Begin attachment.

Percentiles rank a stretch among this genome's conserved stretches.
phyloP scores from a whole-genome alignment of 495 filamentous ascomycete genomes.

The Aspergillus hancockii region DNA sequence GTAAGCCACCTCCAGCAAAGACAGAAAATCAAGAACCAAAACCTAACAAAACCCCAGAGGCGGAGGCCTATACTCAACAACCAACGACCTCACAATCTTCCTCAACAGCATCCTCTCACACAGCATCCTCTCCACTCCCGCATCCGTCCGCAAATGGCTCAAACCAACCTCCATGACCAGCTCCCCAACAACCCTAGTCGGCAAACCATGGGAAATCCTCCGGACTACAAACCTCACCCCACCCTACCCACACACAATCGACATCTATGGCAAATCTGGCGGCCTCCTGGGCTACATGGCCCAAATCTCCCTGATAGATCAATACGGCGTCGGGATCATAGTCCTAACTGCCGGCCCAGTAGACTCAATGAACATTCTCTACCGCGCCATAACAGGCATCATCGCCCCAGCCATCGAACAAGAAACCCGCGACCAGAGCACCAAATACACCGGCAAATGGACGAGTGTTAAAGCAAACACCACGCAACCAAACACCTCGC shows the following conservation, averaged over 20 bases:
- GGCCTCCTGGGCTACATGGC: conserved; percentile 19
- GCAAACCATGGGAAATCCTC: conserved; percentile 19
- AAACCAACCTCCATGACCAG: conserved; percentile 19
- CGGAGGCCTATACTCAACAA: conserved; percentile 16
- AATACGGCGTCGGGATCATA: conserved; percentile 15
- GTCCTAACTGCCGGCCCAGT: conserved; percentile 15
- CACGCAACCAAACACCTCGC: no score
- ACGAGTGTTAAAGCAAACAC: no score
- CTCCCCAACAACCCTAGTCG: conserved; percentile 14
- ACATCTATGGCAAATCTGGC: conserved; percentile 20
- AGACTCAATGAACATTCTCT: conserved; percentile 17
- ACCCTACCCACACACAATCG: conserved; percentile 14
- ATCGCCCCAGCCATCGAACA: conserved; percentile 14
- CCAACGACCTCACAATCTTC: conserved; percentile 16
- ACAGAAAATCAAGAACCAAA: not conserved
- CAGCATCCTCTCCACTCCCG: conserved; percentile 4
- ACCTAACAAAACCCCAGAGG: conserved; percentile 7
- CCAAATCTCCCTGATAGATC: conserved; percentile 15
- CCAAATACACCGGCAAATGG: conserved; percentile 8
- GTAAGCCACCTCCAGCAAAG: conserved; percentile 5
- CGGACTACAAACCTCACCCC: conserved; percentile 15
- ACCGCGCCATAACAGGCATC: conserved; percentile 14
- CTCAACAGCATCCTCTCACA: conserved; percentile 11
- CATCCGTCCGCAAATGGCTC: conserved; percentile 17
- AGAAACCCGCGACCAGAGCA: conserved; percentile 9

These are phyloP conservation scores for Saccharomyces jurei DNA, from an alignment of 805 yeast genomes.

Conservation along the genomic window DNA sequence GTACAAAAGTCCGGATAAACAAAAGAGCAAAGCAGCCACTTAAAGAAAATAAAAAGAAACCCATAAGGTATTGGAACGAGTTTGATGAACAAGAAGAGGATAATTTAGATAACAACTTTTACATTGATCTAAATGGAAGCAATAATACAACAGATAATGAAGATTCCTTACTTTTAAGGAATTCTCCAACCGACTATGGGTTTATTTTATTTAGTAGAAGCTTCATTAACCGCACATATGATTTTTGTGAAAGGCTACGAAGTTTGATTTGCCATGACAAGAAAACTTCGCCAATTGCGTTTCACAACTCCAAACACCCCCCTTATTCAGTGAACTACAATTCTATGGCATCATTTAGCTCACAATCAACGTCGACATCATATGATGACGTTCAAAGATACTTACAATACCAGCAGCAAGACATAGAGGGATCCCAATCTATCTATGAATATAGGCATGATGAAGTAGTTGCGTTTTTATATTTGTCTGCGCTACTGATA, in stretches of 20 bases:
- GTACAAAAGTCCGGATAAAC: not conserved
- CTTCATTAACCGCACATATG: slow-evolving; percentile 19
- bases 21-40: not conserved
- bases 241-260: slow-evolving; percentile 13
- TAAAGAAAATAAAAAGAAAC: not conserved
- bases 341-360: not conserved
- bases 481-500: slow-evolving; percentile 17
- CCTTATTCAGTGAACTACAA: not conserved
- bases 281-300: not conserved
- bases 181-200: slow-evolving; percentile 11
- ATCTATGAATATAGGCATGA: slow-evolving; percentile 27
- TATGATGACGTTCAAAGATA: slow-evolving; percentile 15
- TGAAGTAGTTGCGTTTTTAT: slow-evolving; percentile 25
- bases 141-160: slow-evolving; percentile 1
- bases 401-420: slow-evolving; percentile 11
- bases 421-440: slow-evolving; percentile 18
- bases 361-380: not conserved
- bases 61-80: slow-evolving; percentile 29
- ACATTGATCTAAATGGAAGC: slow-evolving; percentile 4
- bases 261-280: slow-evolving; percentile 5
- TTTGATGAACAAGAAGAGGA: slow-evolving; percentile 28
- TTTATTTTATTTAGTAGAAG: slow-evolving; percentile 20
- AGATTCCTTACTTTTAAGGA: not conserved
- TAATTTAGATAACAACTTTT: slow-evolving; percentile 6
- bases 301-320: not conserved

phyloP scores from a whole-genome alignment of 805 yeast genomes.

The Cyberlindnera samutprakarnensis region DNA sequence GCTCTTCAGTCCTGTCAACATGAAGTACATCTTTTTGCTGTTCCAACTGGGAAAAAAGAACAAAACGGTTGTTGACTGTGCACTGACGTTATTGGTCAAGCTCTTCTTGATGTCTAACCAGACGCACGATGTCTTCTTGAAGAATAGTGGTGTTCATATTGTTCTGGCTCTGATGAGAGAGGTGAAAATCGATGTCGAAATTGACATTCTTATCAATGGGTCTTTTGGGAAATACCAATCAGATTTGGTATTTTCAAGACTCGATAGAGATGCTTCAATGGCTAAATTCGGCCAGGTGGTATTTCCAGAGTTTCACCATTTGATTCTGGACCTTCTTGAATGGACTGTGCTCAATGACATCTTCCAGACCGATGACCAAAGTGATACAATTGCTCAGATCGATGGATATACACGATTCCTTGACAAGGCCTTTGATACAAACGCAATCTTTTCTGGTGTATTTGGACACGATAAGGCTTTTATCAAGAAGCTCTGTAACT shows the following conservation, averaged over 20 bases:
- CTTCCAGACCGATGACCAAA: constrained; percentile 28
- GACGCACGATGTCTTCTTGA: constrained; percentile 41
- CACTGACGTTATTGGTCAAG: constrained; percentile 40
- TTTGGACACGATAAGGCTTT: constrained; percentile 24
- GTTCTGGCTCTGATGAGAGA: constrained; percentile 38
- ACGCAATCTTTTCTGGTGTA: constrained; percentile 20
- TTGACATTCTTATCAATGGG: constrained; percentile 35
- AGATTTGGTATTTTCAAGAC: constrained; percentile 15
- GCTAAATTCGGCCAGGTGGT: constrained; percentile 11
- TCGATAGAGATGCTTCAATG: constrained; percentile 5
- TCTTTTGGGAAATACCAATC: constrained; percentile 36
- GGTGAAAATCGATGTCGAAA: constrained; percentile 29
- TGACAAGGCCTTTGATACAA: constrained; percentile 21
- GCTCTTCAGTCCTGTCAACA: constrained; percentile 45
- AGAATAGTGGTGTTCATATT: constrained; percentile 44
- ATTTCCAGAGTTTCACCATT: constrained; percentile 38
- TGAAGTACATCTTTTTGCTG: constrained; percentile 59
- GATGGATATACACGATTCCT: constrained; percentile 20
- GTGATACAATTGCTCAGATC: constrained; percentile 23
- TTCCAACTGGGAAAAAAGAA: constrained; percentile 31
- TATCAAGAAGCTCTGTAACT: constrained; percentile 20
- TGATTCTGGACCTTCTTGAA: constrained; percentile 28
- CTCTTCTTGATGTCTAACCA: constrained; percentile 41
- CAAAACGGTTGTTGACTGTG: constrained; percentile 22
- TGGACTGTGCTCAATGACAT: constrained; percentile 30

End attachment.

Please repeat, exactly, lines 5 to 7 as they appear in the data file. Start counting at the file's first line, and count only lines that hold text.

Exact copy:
- GCAAACCATGGGAAATCCTC: conserved; percentile 19
- AAACCAACCTCCATGACCAG: conserved; percentile 19
- CGGAGGCCTATACTCAACAA: conserved; percentile 16